Richard E. Jorgensen
Richard E. Jorgensen, educator and author, a self-described kid from the Midwest who through a run of serendipity came to see himself as a citizen of the world, died at home in Santa Barbara of complications from pancreatic cancer. He was 92.
Dick (as he was known to everyone) embodied American Exceptionalism. From his early years in Kenosha, WI, impacted by Pearl Harbor and the onset of WWII, Dick looked outside of his own life and demonstrated a life-long interest in everyone around him as well as those in other cultures. He had a curiosity about the larger world and America’s place in it.
Dick was a second-generation American, the son of immigrants from Denmark. He was born July 13, 1925, in Kenosha, WI. His sister, Jane, preceded Dick in death.
After serving at Great Lakes Naval Station during WWII, Dick attended Carleton College in Northfield, MN, with the help of the GI Bill, graduating in 1950. In 1954 he earned a master’s in history at the University of Michigan, and some years later (1972), a Ph.D. in history from Georgetown University. His thesis, The Honorable Bridge: An Historical Study of Japan’s Cultural Reputation in America, was completed in 1973.
In 1954, while at the University of Michigan, he was selected by The Committee for a Free Asia, now The Asia Foundation, to become a teacher ambassador in Japan. He fell madly in love with the people and the culture. He was posted to Hiroshima University ten years after it was bombed by the United States. He found the Japanese to be a people who respected their traditions and yet had a voracious desire for modernization. He believed he was able to break through to his students by inviting them to his apartment to listen to jazz. This was a halcyon time for Dick, who after his two-year teaching assignment took his first trip around the world, when he booked passage on a small steamer back to the United States through the Port of New York City.
After meeting his wife, Barbara Cook (a Carleton alumnus), in San Francisco on an elevator at the Asia Foundation building, the two lived in Berkeley, where they had two daughters (Susan and Anne). He claimed to have “never known up from down” since that famous elevator ride. He departed the Asia Foundation for Berkeley High School where he taught US History, followed by an assignment at UC Berkeley where he was a Trainer of History Teachers.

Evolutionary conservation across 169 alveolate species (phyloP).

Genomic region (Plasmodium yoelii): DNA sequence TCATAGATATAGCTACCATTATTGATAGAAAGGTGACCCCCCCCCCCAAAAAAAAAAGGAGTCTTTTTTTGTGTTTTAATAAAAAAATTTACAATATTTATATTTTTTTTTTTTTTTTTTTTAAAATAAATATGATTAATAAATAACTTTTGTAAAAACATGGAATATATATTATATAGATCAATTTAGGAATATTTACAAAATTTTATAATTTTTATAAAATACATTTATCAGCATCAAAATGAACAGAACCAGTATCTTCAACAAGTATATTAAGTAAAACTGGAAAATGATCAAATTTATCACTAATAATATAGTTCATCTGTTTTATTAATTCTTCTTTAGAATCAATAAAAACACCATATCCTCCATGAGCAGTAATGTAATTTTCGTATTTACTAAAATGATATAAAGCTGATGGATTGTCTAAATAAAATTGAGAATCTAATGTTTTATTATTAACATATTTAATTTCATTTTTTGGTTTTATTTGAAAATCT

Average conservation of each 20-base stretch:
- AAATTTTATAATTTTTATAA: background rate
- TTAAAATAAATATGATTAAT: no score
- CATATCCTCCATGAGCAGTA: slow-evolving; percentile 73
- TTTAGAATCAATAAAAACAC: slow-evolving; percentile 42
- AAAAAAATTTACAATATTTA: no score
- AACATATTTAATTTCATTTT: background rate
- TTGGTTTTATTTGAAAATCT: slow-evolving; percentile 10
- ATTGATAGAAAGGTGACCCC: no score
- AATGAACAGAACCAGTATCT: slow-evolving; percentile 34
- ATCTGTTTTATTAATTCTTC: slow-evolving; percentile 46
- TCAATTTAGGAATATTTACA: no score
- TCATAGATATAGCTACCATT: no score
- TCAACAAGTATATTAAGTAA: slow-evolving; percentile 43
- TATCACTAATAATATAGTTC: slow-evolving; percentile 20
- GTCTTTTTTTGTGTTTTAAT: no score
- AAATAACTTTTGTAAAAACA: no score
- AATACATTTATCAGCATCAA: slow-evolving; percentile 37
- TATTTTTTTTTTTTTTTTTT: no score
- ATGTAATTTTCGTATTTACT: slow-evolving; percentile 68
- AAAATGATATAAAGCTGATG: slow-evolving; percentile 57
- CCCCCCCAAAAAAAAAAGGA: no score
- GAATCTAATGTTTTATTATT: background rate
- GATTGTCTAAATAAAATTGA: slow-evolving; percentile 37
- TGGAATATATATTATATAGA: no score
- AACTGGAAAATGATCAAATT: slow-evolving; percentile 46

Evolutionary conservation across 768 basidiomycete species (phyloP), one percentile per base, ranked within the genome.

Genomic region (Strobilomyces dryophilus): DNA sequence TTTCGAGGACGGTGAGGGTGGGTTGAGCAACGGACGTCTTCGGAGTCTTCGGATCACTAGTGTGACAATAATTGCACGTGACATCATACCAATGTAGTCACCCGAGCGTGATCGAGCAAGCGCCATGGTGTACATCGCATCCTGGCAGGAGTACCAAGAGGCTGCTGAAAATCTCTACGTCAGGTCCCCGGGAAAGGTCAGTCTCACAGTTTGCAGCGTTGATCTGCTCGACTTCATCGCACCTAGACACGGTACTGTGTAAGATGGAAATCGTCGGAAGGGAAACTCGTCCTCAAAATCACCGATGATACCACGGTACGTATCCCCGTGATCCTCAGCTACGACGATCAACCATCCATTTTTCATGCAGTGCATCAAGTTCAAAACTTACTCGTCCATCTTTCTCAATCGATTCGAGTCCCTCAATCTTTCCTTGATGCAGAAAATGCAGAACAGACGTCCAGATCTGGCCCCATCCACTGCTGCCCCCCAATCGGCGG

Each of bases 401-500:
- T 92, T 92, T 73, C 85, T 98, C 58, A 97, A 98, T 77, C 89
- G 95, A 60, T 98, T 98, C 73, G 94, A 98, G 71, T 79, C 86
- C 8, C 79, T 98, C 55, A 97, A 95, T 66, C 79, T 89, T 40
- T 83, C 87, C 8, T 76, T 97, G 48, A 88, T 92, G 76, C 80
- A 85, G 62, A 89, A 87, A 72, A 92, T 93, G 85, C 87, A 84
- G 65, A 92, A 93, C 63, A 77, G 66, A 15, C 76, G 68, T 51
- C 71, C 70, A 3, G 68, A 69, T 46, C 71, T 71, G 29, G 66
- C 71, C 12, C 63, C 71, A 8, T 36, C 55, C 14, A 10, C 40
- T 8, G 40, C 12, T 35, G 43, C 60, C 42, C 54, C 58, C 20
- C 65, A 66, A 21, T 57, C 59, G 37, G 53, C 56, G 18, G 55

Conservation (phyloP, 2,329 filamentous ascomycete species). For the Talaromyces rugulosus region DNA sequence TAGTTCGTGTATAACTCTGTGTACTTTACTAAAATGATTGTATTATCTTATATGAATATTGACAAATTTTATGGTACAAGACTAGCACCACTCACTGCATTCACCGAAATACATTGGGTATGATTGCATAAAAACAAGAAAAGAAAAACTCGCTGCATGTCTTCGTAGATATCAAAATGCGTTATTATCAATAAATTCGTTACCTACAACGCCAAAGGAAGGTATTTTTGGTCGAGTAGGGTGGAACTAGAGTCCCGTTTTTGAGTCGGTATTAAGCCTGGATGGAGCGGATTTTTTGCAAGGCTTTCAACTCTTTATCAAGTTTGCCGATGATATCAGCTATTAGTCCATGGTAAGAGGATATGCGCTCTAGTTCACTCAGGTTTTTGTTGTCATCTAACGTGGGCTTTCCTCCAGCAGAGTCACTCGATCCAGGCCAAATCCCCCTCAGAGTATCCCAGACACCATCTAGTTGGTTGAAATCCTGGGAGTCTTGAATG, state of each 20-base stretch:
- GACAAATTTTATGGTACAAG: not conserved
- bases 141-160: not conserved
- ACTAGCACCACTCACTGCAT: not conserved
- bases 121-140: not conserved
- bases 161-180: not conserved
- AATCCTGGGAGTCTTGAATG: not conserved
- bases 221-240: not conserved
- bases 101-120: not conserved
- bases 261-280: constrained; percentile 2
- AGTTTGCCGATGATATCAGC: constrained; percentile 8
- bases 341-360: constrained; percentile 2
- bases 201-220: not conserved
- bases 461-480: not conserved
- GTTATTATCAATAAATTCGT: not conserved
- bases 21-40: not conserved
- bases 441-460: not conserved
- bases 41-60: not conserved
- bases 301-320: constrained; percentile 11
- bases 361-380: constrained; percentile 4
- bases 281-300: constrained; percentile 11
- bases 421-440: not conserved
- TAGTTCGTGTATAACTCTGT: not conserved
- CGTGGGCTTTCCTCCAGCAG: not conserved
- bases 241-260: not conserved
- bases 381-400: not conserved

The couple moved to Washington, D.C., in 1966, where he worked for the Office of Education until 1980. During those years he was the national director of the Teacher Corps/Peace Corps program and director of dissemination for programs in foreign languages and international studies in America. He and Barbara moved to Northfield, MN, in 1980 so he could take the job of director of alumni relations at his beloved Carleton College. The couple moved back to D.C. in 1985 to their home in Cleveland Park. Barbara died in 2004. Dick remained in their large home, entertaining and lodging all comers until finally consenting to sell his home in 2014. At that point he joined his daughter Susan and her family in Santa Barbara, where he continued his active involvement in the Congregational Church.
In fulfillment of a long-time desire, Dick traveled back to Hiroshima in October 2017 and met with several of his former students, who are themselves in their eighties. His experience on this trip was yet further affirmation of the hospitality of his Japanese associates.
Dick is the author of two books: O Tomodachi: (Friend) (2015) and Yuko, Friendship Between Nations (2017). His third memoir is almost complete: American Sensei (Teacher). He was also very passionate about his fourth book, But Not for Lunch, which is a compilation of vignettes about his first thirty-plus years of amusing happenstances after retiring.
Dick is remembered very fondly by his four grandchildren; Sam and Isabel (Susan and David Dickinson, of Santa Barbara); and, Catherine (Xan) Vongsathorn and Amy (Anne and Peter Farkas of Fairfield, CT), to whom he was a consistent and caring presence. The recent birth of his first great-grandson, Owen Vongsathorn, was an occasion of great joy and delight for Dick.
Dick felt that his life’s successes were made possible by a curious and accepting society that led by example and enfolded others without prejudice. He remained positive about the quality of the American people and deeply grateful for all of the opportunities he was afforded.
There will be a Celebration of Life in Santa Barbara on Saturday, July 14. Service information may be found through Welch-Ryce-Haider Funeral Chapel: http://www.wrhsb.com.
In lieu of flowers, gifts can be made to Friends of Los Banos del Mar Pool, P.O. Box 91622, Santa Barbara, CA 93190 or Fairfield Public Library, ATTN: Helene Murtha, 1080 Old Post Rd, Fairfield, CT 06824.